Source: Intro Music by Mark Hannan; Public Domain Police Car; Public Domain: http://bit.ly/XWLbyF
Welcome to this episode of Sociology Studies of Society. Today's lesson is on qualitative research. As always, don't be afraid to pause, stop, rewind, or even fast forward to make sure you get the most out of this tutorial.
So what exactly is qualitative research? Well, qualitative research is research based in non-numerical data. Sometimes people make the mistake to assume that all research is based on numbers. Find the percent of this and measuring this and measuring that. Qualitative research is a different type of research, and it's not using numbers.
Now it's best use when you are taking a topic that is either so complex or so touchy or so something that makes it special that it can't really be easily quantified. It's not something that you can easily turn into numbers, but it's not just use when you can't do it. It actually can be a benefit to, because it really allows for a real depth of knowledge to your research, because you're not trying to simplify things to turn them into numbers, instead you can get a really in-depth look at a topic. I like to give an example when trying to explain qualitative research.
So the example I have here is a cop car. Let's say we're looking at racial profiling by police. This is something that sociologist should be interested to study, and socialists have studied it.
Now you could do a study that was quantitative, and you're looking at the numbers. Maybe you're pulling the statistics of how many cops pull over what percentage of what race of people. That's one where you could do it.
Now a qualitative approach though would maybe conduct interviews with the police officers to try to really get an in-depth deep understanding. So going beyond the numbers to really look at why racial profiling is or isn't happening-- well, it is happening-- but looking at why racial profiling is happening. Now there are a couple different ways you can do qualitative research for sociology, first one is interviews. So you can ask really open-ended questions, involve questions. That's a pretty typical way for researchers to do qualitative research.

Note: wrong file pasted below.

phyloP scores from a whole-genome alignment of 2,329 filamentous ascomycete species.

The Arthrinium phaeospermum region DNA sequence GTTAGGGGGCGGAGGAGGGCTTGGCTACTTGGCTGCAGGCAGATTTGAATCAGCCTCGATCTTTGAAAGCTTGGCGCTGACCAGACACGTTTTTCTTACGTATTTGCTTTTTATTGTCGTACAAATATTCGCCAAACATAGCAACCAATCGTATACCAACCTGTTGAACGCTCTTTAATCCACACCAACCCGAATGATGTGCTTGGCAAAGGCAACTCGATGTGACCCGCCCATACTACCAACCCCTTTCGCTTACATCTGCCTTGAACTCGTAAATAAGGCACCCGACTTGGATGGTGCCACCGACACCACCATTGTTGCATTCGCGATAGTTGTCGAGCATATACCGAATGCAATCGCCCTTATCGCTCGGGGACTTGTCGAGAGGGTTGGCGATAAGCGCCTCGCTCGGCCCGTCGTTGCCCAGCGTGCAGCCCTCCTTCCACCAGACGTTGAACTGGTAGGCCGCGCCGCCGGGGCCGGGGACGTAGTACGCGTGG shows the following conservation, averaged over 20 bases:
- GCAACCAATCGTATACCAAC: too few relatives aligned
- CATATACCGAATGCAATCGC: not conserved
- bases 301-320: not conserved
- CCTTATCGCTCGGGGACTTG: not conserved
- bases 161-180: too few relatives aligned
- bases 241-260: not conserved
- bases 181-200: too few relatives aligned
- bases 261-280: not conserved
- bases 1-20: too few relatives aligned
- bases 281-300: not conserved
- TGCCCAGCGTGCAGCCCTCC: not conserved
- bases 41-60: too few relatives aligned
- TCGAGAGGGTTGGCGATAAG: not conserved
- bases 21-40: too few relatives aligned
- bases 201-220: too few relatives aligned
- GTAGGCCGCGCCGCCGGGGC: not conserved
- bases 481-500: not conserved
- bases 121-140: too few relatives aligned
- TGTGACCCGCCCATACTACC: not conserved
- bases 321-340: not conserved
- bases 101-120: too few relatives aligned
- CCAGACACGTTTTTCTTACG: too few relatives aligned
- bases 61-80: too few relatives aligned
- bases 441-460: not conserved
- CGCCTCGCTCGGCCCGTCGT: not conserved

You can also do some historical and culture review. So you can actually look at old documents or old artifacts and use that to try to understand a concept. So if you take that exam example of looking at racial profiling, you might look at some journals, or some recordings, or some videos that are historical documents that you actually can go back and look at. A third way to do qualitative research is participant observation, where you go join a group and you make meaning of the interactions by joining that group.
Now good qualitative research really requires sympathy. Part of the benefit is you're trying to get a deeper understanding of a topic. And if you don't really understand the subject, it's going to be really hard to get that deeper understanding.
Verstehen is the term that really helps explain that. And this term really just means understanding human behavior by examining the meanings that other people attached to it. So I like to really transpose that, translate to say it's really about sympathy. So you need to understand human behavior by looking at the meaning that other people attach to it.
So the takeaway message is that qualitative research is research based on non-numerical data. And verstehen is this sympathy, this understanding of human behavior by examining the meaning that other people attached to it. So that's it for this lesson. Good work, and hopefully you'll be seeing me on your screen again soon.